Pictures must be miraculous

En junio de 1943, en la edición matinal del New York Times, Rothko, Gottlieb y Newman publican este manifiesto:

"1. To us art is an adventure into an unknown world, which can be explored only by those willing to take the risks.

"2. This world of imagination is fancy-free and violently opposed to common sense.

"3. It is our function as artists to make the spectator see the world our way not his way.

"4. We favor the simple expression of the complex thought. We are for the large shape because it has the impact of the unequivocal. We wish to reassert the picture plane. We are for flat forms because they destroy illusion and reveal truth.

"5. It is a widely accepted notion among painters that it does not matter what one paints as long as it is well painted."

[Rothko said "this is the essence of academicism".]

"There is no such thing as a good painting about nothing.

"We assert that the subject is crucial and only that subject matter is valid which is tragic and timeless. That is why we profess spiritual kinship with primitive and archaic art."

"I am not an abstract painter. I am not interested in the relationship between form and colour. The only thing I care about is the expression of man's basic emotions: tragedy, ecstasy, destiny."

"The role of the artist, of course, has always been that of image-maker. Different times require different images. Today when our aspirations have been reduced to a desperate attempt to escape from evil, and times are out of joint, our obsessive, subterranean and pictographic images are the expression of the neurosis which is our reality. To my mind certain so-called abstraction is not abstraction at all. On the contrary, it is the realism of our time. "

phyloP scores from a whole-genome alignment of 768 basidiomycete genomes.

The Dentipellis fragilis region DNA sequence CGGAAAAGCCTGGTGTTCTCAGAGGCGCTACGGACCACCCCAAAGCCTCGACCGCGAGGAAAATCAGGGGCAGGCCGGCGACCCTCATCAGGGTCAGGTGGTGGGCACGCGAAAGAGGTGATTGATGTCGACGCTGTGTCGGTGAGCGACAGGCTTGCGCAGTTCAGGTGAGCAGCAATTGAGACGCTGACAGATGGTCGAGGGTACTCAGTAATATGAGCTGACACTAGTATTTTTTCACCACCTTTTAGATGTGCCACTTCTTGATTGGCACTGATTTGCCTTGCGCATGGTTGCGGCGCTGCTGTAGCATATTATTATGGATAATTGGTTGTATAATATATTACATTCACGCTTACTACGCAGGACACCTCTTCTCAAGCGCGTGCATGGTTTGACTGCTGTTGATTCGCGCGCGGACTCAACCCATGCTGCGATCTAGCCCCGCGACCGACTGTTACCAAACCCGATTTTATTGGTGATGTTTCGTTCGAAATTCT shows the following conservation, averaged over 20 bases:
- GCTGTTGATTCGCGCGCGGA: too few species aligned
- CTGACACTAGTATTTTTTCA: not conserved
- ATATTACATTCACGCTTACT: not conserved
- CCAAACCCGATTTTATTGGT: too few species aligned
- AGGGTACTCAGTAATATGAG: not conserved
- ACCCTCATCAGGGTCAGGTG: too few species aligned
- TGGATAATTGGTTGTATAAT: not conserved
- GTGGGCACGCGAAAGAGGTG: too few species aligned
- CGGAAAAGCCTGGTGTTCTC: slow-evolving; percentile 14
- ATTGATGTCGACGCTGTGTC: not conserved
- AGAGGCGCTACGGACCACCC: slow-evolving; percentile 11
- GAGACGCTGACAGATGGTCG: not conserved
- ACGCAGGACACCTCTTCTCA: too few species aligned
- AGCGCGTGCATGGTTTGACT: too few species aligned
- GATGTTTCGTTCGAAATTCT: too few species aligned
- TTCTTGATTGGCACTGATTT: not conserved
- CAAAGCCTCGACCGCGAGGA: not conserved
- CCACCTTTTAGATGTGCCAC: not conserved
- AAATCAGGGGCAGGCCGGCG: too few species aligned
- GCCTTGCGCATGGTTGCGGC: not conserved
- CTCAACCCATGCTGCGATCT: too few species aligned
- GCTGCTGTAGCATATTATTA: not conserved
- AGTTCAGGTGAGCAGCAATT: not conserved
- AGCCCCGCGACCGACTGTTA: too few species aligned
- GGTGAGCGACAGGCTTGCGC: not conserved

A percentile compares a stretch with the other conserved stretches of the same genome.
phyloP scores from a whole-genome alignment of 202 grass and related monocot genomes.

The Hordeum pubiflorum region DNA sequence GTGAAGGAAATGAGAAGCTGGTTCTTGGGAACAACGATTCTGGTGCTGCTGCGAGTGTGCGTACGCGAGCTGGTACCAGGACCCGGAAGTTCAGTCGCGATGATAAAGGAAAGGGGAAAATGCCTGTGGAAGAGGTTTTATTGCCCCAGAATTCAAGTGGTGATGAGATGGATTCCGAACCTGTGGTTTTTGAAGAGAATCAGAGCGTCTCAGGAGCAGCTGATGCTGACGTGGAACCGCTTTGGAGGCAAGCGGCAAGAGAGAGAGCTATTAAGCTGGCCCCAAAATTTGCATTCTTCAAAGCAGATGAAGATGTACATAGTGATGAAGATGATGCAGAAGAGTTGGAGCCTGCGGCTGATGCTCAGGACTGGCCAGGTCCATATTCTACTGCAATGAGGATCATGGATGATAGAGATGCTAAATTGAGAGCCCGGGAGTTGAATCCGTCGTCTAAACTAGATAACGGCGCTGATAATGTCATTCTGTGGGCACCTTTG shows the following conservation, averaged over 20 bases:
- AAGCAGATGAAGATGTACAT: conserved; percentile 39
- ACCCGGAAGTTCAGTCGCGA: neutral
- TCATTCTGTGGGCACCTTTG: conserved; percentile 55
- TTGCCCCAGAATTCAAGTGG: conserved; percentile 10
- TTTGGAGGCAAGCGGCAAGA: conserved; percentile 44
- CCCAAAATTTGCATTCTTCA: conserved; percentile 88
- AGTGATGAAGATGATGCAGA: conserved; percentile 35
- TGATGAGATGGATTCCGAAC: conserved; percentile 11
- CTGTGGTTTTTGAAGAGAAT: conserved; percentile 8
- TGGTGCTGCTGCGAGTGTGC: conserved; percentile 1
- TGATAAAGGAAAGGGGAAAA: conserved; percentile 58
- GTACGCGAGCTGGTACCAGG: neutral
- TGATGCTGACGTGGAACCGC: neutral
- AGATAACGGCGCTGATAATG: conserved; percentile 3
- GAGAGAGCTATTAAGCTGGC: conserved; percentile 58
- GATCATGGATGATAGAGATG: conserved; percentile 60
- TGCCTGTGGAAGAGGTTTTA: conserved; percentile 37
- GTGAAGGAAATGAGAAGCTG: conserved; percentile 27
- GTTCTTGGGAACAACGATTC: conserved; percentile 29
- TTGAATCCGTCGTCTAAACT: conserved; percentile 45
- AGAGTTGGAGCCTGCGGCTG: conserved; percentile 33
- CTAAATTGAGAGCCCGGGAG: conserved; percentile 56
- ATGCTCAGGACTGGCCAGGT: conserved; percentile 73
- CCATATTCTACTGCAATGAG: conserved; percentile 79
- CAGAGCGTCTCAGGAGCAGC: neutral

"Certain people always say we should go back to nature. I notice they never say we should go forward to nature."

"Pictures must be miraculous."

"The progression of a painter's work as it travels in time from point to point, will be toward clarity. toward the elimination of all obstacles between the painter and the idea. and the idea and the observer. To achieve this clarity is inevitably to be understood."

"Since my pictures are large, colorful and unframed, and since museum walls are usually immense and formidable, there is the danger that the pictures relate themselves as decorative areas to the walls. This would be a distortion of their meaning, since the pictures are intimate and intense, and are the opposite of what is decorative."

"The fact that people break down and cry when confronted with my pictures shows that I can communicate those basic human emotions.. the people who weep before my pictures are having the same religious experience I had when painting them. And if you say you are moved only by their color relationships then you miss the point."

“ I realize that historically the function of painting large pictures is painting something very grandiose and pompous. The reason I paint them, however . . . is precisely because I want to be very intimate and human. To paint a small picture is to place yourself outside your experience, to look upon an experience as a stereopticon view or with a reducing glass. However you paint the larger picture, you are in it. It isn’t something you command
-Mark Rothko

Rothko stated "As an artist you have to be a thief and steal a place for yourself on the rich man’s wall."